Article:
James Whitcomb Riley
What Chris'Mas Fetched The Wigginses - Poem by James Whitcomb Riley
Wintertime, er Summertime,
Of late years I notice I'm,
Kindo'-like, more subjec' to
What the _weather_ is. Now, you
Folks 'at lives in town, I s'pose,
Thinks its bully when it snows;
But the chap 'at chops and hauls
Yer wood fer ye, and then stalls,
And snapps tuggs and swingletrees,
And then has to walk er freeze,
Haint so much 'stuck on' the snow
As stuck _in_ it--Bless ye, no!--
When its packed, and sleighin's good,
And _church_ in the neighborhood,
Them 'at's _got_ their girls, I guess,
Takes 'em, likely, more er less,
Tell the plain facts o' the case,
No men-folks about our place
On'y me and Pap--and he
'Lows 'at young folks' company
Allus made him sick! So I
Jes don't want, and jes don't try!
Chinkypin, the dad-burn town,
'S too fur off to loaf aroun'
Either day er night--and no
Law compellin' me to go!--
'Less 'n some Old-Settlers' Day,
Er big-doin's thataway--
_Then_, to tell the p'inted fac',
I've went more so's to come back
By old Guthrie's 'still-house, where
Minors _has_ got licker there--
That's pervidin' we could show 'em
Old folks sent fer it from home!
Visit roun' the neighbors some,
When the boys wants me to come.--
Coon-hunt with 'em; er set traps
Fer mussrats; er jes, perhaps,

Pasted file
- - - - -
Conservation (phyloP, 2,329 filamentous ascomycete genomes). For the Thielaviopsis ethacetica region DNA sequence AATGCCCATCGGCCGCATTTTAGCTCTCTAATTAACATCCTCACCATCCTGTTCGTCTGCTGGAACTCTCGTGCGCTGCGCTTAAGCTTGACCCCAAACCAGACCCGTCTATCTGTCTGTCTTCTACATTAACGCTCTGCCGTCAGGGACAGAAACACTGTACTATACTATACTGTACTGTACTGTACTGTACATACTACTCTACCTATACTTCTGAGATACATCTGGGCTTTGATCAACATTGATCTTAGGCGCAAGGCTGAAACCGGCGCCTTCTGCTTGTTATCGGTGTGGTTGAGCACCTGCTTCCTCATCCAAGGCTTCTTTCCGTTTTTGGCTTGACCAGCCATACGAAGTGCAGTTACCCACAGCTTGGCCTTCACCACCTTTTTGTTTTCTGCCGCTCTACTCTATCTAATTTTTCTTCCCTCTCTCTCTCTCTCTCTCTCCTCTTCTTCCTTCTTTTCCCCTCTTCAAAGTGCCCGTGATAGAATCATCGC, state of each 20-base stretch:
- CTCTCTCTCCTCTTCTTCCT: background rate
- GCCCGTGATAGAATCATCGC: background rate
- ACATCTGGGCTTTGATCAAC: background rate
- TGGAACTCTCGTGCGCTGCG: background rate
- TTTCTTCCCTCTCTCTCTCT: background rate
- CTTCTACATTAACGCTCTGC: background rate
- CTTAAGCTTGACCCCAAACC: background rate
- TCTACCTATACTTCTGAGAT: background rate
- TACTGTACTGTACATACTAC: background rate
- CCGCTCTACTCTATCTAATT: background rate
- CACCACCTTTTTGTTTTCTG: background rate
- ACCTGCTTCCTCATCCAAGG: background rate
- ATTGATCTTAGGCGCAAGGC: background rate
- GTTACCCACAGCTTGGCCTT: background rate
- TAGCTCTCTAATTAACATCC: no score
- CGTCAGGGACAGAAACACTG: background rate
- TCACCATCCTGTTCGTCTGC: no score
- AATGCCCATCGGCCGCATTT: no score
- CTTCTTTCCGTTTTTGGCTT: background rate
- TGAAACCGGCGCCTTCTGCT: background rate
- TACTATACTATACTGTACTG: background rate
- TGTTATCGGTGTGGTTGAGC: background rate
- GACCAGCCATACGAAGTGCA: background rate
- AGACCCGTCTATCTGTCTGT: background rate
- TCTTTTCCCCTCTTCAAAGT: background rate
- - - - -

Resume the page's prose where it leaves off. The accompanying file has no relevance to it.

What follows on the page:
Lay in roun' the stove, you know,
And parch corn, and let her snow!
Mostly, nights like these, you'll be
(Ef you' got a writ fer _me_)
Ap' to skeer me up, I guess,
In about the Wigginses.
Nothin' roun' _our_ place to keep
Me at home--with Pap asleep
'Fore it's dark; and Mother in
Mango pickles to her chin;
And the girls, all still as death,
Piecin' quilts.--Sence I drawed breath
Twenty year' ago, and heerd
Some girls whispern' so's it 'peared
Like they had a row o' pins
In their mouth--right there begins
My first rickollections, built
On that-air blame old piece-quilt!
Summertime, it's jes the same--
'Cause I've noticed,--and I claim,
As I said afore, I'm more
Subjec' to the weather, _shore_,
'Proachin' my majority,
Than I ever ust to be!
Callin' back _last_ Summer, say,--
Don't seem hardly past away--
With night closin' in, and all
S' lonesome-like in the dew-fail:
Bats--ad-drat their ugly muggs!--
Flickern' by; and lightnin'-bugs
Huckstern' roun' the airly night
Little sickly gasps o' light;--
Whip-poor-wills, like all possessed,
Moanin' out their mournfullest;--
Frogs and katydids and things
Jes clubs in and sings and sings
Their _ding-dangdest_!--Stock's all fed,
And Pap's washed his feet fer bed;--
Mother and the girls all down
At the milk-shed, foolin' roun'--
No wunder 'at I git blue,
And lite out--and so would you!
I caint stay aroun' no place
Whur they haint no livin' face:--
'Crost the fields and thue the gaps
Of the hills they's friends, perhaps,
Waitin' somers, 'at kin be
Kindo' comfertin' to me!
Neighbors all 'is plenty good,
Scattered thue this neighberhood;
Yit, of all, I like to jes